Pork caregivers receive exceptional honors

Three Iowa pork producers and one from Minnesota are among five to receive the Honoring Caregivers Award from Zoetis.

Recipients of the 2014 Honoring Caregivers Award were honored at a luncheon and reception at the Zoetis Global Headquarters in Florham Park, N.J. on Oct. 9. Pictured, from left, Gloria Basse, vice president, U.S. Pork Business Unit, Zoetis; Amy Fogarty, Reicks View Farms, Lawler, Iowa; Erin McCoy, Pipestone Systems, Pipestone, Minn.; Lance Dunbar, professional swine management, Carthage, Ill.; Brenda Riemenschneider, Iowa Select Farms, Afton, Iowa; Robin Franzen, Riceville, Iowa; Julie Baker, group marketing director, U.S. Pork Business Unit, Zoetis.

Three Iowa pork producers and one from Minnesota are among five to receive the Honoring Caregivers Award from Zoetis.

Amy Fogarty, Robin Franzen and Brenda Riemenschneider of Iowa, Erin McCoy of Minnesota and Lance Dunbar of Illinois were recently honored at a special reception at the Zoetis headquarters in New Jersey.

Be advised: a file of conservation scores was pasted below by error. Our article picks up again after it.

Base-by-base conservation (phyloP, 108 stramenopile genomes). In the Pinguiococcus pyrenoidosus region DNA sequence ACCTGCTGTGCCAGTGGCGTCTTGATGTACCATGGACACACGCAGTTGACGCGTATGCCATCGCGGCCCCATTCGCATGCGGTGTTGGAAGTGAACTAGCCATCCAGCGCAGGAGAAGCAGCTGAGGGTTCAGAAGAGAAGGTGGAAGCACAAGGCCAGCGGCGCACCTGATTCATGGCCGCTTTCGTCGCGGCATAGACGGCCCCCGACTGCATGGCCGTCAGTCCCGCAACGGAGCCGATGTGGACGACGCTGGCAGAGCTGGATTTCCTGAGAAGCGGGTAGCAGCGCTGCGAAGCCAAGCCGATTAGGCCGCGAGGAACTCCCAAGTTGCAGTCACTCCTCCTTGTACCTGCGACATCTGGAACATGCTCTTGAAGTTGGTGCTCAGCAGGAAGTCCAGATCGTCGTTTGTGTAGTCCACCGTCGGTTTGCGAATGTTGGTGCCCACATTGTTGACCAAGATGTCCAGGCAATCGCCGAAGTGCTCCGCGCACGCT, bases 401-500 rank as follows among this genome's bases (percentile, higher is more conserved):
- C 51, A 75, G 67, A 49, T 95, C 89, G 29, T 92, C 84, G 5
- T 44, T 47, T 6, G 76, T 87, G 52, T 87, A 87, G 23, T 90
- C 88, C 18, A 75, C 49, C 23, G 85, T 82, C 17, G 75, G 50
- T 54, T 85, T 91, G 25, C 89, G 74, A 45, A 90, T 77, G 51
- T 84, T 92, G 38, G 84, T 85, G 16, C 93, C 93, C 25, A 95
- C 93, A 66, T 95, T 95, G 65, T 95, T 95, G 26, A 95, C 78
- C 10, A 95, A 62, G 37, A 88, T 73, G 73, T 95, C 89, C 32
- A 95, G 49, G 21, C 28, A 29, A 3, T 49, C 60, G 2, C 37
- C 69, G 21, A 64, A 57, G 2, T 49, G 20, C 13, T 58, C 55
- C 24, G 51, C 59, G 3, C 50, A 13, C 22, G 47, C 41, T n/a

It was an all-expenses-paid trip and honorees also received a $1,000 cash prize. This is the second time the award was given out. The five honorees were selected from a pool of more than 130 nominations.

"We received many outstanding nominations for this year's awards and we are inspired by the tireless, dedicated work of pig caregivers," said Gloria Basse, vice president of the Zoetis U.S. Pork Business Unit, in a press release.

An independent panel of people with knowledge within the pork industry evaluated the nominees based on their demonstration of commitment to the following three pillars of pig care: